is that a cyclical or a value? >> that's a value cyclical, yeah. >> you like them >> i think financials are a high quality way to play this right now. >> the big guys or regionals after what we saw yesterday? >> kind of both, right regionals are m and a stories but the big large cap banks deserve higher pes they produce pretty decent earnings. >> on the international picture, valuations are cheaper there and the macro outlook is getting worse. do you buy them? with these valuations or avoid it with the macro? >> i think value is starting to become more attractive now for managers non-u.s., em is a high value weight index latin m latin america is a big value market so em and parts of europe are a way to play value. >> sounds like you don't expect the u.s. economy to slow down very much because that would be a headwind for stocks, wouldn't it >> you know, i think there's
some destocking taking place because of the shutdown but we had a 20% decline in stocks, 72% of industries entered a bear market last year a lot's priced in. >> and bitcoin >> yes. >> what is your latest forecast? >> we just published our outlook today for bitcoin. and we just describe how like the ten things that were headwinds last year that became headwinds last year, seven of them are becoming tailwinds. one is i think there's more viz b89 on an etf approval and got a commissioner talking about that today and these things are positive for crypto. >> how do you put a price target on bitcoin you were wrong last year in a big way and how do you feel confident this year? >> yeah. it's tough because it's not priced to book right? it's based on network value so we're declining to establish like a price target but you can think about fair value which is,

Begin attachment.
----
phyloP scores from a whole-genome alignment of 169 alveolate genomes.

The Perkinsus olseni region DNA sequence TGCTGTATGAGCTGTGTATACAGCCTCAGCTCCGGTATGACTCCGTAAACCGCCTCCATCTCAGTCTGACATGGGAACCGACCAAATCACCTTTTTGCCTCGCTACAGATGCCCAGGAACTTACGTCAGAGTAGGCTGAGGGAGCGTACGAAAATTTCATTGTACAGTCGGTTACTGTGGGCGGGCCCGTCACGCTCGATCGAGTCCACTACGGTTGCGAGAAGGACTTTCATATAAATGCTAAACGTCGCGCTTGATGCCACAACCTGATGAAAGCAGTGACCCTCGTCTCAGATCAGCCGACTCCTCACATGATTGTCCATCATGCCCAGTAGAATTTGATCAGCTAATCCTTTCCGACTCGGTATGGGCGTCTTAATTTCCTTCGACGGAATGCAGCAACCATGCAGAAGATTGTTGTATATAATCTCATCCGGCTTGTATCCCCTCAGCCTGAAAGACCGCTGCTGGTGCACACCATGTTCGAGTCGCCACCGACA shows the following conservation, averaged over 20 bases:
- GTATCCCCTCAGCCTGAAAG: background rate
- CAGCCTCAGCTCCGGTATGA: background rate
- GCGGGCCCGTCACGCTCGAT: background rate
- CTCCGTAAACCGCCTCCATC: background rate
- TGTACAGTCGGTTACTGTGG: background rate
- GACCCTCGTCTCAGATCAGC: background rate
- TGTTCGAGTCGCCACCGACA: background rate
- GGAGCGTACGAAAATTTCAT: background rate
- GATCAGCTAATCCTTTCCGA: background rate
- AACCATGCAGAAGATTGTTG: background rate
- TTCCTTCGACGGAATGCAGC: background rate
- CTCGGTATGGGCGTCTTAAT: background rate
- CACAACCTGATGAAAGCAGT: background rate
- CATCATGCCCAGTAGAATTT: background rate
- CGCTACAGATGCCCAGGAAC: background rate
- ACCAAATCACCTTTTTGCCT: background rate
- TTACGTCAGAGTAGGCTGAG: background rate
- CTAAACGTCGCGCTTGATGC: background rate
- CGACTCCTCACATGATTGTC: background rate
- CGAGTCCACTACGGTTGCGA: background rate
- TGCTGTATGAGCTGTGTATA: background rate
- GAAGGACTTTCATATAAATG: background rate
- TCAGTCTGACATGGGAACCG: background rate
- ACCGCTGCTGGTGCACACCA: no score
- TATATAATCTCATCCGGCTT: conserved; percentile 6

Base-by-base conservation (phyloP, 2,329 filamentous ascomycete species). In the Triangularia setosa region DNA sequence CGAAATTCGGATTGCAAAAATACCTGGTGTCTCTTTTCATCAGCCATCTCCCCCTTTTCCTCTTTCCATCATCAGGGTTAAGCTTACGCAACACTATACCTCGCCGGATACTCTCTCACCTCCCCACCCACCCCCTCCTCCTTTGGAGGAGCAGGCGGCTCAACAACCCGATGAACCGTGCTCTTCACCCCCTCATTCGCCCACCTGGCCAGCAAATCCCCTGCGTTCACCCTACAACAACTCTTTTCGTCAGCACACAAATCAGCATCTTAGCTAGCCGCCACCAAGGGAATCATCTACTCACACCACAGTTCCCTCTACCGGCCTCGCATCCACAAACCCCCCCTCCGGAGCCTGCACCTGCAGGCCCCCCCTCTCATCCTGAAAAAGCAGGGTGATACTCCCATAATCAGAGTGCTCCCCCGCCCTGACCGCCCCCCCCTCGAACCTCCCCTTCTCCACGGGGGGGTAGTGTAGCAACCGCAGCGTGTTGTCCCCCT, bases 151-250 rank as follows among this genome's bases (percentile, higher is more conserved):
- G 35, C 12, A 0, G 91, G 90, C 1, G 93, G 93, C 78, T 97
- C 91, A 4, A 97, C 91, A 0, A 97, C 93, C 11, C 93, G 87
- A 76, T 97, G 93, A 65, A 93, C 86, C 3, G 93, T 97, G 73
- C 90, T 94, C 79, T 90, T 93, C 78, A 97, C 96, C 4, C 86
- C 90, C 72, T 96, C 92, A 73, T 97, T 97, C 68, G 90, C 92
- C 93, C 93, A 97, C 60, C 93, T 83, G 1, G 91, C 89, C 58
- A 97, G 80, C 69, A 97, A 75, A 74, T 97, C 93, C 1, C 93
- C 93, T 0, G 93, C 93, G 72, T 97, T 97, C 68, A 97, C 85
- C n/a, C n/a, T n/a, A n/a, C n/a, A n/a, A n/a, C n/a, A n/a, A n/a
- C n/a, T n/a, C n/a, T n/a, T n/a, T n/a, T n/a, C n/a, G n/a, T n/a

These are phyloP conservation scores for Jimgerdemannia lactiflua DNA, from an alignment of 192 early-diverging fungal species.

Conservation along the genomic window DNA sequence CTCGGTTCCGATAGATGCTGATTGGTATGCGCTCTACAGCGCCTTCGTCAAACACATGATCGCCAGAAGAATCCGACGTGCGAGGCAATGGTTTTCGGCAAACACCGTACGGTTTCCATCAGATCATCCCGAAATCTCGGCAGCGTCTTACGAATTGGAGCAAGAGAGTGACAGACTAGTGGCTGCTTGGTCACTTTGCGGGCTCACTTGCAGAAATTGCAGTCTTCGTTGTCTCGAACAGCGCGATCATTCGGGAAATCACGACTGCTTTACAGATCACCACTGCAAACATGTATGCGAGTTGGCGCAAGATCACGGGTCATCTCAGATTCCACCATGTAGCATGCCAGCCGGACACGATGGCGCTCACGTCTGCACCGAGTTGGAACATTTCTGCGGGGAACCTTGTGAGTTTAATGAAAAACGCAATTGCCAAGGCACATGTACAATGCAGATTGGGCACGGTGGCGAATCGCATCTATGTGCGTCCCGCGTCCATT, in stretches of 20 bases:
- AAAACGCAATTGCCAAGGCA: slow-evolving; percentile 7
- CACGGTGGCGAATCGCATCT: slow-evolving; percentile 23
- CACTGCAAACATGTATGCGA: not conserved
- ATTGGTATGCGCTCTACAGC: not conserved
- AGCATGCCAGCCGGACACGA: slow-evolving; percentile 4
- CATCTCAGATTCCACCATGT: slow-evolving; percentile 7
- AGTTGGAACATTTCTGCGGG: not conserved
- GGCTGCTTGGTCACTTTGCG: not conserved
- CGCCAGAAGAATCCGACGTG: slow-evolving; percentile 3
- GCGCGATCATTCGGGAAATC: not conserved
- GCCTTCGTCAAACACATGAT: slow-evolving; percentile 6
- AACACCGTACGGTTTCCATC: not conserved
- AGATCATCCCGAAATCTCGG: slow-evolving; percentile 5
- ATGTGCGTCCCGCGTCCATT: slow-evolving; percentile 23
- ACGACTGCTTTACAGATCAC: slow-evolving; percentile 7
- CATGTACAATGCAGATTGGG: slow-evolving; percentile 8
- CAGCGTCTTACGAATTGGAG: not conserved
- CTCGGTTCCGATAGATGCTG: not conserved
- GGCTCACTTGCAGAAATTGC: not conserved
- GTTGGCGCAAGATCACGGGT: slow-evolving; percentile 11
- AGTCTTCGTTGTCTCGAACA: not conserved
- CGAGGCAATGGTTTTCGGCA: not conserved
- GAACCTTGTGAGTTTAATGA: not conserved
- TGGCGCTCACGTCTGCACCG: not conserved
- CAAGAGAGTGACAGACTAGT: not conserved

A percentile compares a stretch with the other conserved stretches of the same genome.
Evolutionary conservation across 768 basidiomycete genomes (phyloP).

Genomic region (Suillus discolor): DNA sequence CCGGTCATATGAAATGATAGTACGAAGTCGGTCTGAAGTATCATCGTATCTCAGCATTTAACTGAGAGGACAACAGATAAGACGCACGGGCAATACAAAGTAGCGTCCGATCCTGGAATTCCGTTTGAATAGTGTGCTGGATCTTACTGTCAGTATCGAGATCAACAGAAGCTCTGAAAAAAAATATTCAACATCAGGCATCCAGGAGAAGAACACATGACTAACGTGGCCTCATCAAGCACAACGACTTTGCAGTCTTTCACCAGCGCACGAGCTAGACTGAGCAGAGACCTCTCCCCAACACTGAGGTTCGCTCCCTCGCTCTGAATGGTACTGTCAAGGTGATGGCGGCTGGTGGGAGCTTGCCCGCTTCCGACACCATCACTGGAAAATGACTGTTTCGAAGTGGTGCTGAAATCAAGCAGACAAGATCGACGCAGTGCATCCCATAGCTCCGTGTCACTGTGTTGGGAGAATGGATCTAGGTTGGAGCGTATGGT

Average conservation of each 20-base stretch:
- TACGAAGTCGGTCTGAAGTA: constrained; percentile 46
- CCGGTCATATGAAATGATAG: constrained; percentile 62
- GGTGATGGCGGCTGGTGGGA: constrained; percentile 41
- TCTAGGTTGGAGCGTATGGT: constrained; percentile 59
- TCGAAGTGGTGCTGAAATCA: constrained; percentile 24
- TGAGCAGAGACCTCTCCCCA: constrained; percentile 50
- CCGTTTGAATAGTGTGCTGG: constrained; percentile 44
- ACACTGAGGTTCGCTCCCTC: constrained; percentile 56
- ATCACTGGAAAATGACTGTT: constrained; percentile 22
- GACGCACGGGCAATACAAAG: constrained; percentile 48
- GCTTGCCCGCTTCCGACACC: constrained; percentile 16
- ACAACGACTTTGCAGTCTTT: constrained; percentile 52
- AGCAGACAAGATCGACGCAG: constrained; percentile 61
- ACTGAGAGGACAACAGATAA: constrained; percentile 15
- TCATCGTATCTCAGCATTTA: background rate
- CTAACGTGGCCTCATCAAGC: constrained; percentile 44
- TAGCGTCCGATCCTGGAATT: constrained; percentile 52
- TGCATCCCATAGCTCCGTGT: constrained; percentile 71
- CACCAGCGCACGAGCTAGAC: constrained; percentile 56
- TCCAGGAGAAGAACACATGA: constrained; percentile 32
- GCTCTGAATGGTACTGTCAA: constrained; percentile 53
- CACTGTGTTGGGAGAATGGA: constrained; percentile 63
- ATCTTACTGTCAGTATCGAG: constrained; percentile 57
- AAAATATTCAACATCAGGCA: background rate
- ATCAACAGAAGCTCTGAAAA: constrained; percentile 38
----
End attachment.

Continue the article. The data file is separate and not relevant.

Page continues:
you know, what's the theoretically value of the wallets and being used you know, it's a lot higher than where it is right now. >> you're sticking to the bullish gun there is >> yes. >> tom, greet see you, thank you very much. >> great to see you. up next, we'll be back with the closing countdown and five minutes left of trade. obvious. sometimes, they just drop in. cme group can help you navigate risks and capture opportunities.
welcome back to the "closing bell." we have a nice little bit of a pop in buying into the close the nasdaq very much close to being positive it is just negative. but start with a comparison of the u.s. versus international. yes, we have been down today and yesterday but we have done better than the international outlook. the dax down a percent the nikkei down 2% hong kong rallied intraday do close only slightly lower. s&p down and better than the international outlook. sectors for you very quickly, energy not doing well. nor is consumer discretionary. defensive doing well tech not defensive. a mixture there. all in all, down over a percent for the week sorry, up over a percent for the week and then oil week to date moved in the opposite direction, down sharply as a whole sectors, therefore, week to date plays that -- energy right at